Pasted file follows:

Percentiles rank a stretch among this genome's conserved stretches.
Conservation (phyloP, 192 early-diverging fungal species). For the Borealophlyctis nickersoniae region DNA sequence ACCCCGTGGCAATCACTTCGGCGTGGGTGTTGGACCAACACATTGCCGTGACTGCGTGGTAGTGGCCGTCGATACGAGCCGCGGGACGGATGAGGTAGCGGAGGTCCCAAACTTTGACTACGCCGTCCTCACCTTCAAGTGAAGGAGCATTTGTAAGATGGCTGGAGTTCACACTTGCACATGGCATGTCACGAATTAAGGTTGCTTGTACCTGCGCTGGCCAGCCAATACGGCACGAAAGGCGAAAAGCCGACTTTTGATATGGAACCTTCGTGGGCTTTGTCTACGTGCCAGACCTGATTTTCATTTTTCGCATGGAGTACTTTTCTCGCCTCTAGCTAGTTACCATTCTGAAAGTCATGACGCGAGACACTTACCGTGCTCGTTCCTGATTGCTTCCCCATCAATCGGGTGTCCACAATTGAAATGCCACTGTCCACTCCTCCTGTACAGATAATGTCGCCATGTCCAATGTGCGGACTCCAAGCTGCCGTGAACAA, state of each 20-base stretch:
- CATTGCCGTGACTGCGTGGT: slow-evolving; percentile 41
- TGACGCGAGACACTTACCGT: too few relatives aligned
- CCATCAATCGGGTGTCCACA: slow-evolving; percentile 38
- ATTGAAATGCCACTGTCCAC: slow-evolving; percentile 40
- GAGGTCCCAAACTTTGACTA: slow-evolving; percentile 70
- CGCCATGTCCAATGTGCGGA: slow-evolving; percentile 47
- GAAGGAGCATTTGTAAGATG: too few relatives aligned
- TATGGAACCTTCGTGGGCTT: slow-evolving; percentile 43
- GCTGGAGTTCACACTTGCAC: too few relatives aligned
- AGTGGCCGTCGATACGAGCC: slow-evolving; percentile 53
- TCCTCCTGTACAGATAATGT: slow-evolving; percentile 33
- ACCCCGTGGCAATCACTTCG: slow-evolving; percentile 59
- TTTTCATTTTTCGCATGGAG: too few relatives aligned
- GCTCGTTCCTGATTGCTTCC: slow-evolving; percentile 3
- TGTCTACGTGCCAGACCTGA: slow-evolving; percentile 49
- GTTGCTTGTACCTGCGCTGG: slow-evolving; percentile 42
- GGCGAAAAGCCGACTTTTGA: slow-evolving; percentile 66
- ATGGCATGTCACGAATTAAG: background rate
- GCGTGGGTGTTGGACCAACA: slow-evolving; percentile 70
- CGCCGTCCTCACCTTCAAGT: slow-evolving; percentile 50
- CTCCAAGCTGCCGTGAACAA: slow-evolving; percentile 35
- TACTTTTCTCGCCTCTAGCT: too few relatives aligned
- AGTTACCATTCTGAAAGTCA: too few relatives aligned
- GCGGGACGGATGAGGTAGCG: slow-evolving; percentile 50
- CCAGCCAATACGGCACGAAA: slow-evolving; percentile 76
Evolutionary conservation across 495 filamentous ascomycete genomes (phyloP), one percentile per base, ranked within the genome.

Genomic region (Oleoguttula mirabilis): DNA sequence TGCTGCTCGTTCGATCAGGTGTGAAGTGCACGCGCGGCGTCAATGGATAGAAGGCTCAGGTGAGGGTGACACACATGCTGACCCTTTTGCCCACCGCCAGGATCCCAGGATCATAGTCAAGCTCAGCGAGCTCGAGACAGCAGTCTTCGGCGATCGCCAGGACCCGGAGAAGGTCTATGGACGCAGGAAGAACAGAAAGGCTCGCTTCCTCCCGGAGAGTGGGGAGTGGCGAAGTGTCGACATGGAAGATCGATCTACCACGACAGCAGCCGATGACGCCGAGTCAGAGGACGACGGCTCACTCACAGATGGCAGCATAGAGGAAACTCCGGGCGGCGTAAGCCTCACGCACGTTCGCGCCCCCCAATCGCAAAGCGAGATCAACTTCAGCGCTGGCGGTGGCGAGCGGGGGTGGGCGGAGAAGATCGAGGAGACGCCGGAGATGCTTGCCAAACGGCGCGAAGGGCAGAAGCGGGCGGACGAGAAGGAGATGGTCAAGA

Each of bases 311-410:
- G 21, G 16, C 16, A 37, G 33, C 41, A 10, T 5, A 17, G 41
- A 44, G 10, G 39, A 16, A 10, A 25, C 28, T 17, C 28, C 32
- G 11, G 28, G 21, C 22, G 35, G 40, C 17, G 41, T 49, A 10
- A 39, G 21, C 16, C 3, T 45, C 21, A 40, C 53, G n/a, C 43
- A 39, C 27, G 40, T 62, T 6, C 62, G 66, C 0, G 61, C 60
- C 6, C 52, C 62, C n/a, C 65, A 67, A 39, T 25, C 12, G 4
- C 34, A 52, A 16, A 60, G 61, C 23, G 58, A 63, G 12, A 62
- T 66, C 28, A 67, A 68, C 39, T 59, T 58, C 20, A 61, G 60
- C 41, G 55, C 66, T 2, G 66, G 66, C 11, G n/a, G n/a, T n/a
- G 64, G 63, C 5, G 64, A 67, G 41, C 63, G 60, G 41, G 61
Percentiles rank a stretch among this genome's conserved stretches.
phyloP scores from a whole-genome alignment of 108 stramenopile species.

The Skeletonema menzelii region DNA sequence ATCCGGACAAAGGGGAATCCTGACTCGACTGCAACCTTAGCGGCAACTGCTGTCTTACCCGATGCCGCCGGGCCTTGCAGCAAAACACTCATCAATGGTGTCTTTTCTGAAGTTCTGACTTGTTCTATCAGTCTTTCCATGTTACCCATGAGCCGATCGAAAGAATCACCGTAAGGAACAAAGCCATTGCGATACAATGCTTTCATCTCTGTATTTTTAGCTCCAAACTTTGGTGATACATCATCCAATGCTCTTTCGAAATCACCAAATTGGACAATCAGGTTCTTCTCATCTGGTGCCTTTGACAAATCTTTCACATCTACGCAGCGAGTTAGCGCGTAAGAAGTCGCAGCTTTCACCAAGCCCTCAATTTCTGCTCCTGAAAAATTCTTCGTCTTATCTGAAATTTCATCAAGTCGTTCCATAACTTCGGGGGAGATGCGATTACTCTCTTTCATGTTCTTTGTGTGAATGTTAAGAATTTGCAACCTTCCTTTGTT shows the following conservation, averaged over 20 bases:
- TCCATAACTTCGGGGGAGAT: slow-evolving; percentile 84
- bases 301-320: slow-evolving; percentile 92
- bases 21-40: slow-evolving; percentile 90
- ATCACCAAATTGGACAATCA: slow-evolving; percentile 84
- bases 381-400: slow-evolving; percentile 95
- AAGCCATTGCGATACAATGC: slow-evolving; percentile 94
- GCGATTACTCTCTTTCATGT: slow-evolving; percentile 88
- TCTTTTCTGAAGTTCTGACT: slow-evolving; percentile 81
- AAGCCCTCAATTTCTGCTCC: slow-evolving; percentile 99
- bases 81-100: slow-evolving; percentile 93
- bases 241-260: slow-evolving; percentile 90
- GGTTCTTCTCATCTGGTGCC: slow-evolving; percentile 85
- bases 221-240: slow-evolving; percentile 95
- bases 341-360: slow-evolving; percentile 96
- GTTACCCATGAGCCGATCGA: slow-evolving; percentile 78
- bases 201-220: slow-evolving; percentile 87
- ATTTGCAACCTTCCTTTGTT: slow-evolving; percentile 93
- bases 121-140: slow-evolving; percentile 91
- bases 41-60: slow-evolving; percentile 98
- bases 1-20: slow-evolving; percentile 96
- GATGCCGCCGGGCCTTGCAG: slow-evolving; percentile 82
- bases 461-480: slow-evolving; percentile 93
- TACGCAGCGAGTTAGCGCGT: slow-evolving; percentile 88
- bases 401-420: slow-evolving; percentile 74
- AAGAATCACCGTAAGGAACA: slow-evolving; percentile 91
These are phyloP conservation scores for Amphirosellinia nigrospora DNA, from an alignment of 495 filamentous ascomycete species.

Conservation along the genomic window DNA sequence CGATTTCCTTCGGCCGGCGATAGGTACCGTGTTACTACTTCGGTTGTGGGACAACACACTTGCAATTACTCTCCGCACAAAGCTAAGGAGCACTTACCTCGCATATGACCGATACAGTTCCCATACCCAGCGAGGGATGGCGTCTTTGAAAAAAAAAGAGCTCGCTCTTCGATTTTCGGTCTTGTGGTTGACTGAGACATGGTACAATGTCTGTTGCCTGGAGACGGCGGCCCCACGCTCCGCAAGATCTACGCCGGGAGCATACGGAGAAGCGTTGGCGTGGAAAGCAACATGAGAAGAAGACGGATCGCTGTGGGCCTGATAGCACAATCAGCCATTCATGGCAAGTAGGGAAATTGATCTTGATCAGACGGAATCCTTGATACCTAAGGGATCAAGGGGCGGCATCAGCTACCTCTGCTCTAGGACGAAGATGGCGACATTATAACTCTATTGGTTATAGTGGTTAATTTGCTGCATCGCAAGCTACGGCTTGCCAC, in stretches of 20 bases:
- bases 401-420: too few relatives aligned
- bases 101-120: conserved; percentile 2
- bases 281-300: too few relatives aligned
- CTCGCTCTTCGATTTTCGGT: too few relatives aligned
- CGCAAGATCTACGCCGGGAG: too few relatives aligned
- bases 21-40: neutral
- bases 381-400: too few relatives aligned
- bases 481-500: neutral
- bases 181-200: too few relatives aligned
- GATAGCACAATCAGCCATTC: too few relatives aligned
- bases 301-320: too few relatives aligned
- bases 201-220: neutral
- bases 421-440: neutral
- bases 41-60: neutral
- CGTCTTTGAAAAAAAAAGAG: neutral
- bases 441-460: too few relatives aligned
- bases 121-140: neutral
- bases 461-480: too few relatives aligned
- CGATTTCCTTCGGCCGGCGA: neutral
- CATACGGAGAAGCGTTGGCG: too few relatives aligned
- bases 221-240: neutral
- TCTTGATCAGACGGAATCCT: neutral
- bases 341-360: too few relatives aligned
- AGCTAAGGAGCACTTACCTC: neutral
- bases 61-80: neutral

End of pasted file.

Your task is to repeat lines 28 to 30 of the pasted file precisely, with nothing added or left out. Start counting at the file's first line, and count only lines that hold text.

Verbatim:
Evolutionary conservation across 495 filamentous ascomycete genomes (phyloP), one percentile per base, ranked within the genome.

Genomic region (Oleoguttula mirabilis): DNA sequence TGCTGCTCGTTCGATCAGGTGTGAAGTGCACGCGCGGCGTCAATGGATAGAAGGCTCAGGTGAGGGTGACACACATGCTGACCCTTTTGCCCACCGCCAGGATCCCAGGATCATAGTCAAGCTCAGCGAGCTCGAGACAGCAGTCTTCGGCGATCGCCAGGACCCGGAGAAGGTCTATGGACGCAGGAAGAACAGAAAGGCTCGCTTCCTCCCGGAGAGTGGGGAGTGGCGAAGTGTCGACATGGAAGATCGATCTACCACGACAGCAGCCGATGACGCCGAGTCAGAGGACGACGGCTCACTCACAGATGGCAGCATAGAGGAAACTCCGGGCGGCGTAAGCCTCACGCACGTTCGCGCCCCCCAATCGCAAAGCGAGATCAACTTCAGCGCTGGCGGTGGCGAGCGGGGGTGGGCGGAGAAGATCGAGGAGACGCCGGAGATGCTTGCCAAACGGCGCGAAGGGCAGAAGCGGGCGGACGAGAAGGAGATGGTCAAGA

Each of bases 311-410: